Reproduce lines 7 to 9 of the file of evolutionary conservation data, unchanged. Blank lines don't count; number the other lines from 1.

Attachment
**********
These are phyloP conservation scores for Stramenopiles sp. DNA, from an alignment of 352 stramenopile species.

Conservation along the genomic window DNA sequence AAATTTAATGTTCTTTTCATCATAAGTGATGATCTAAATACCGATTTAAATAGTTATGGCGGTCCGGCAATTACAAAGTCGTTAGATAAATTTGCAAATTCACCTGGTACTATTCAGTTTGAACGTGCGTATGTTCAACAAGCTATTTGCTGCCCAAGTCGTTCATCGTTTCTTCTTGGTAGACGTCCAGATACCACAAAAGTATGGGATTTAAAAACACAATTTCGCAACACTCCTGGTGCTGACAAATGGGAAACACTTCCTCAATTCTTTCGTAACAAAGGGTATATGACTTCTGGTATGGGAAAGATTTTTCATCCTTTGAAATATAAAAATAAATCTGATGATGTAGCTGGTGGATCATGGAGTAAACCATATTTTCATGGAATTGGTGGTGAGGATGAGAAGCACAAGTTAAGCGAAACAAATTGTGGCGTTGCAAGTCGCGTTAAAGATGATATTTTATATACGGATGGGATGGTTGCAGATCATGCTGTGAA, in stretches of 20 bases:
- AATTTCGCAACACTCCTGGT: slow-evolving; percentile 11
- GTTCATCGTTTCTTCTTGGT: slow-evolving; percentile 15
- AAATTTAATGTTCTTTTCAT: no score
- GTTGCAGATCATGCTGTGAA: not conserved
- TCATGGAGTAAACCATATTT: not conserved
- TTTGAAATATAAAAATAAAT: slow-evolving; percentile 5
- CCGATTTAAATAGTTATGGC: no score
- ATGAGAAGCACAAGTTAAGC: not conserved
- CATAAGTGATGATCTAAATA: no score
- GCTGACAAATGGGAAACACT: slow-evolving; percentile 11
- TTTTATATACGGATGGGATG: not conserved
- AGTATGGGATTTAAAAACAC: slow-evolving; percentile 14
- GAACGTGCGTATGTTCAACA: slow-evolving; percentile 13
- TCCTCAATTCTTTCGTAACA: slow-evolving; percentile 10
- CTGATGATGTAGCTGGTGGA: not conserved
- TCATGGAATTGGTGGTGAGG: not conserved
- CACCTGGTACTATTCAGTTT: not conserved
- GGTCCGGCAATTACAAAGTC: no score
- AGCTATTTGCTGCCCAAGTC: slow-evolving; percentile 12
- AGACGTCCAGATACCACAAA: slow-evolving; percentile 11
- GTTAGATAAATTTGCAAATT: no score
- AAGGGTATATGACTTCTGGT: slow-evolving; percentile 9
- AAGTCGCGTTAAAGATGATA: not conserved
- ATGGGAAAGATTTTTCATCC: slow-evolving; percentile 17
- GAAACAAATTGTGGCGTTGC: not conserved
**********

- TCATGGAGTAAACCATATTT: not conserved
- TTTGAAATATAAAAATAAAT: slow-evolving; percentile 5
- CCGATTTAAATAGTTATGGC: no score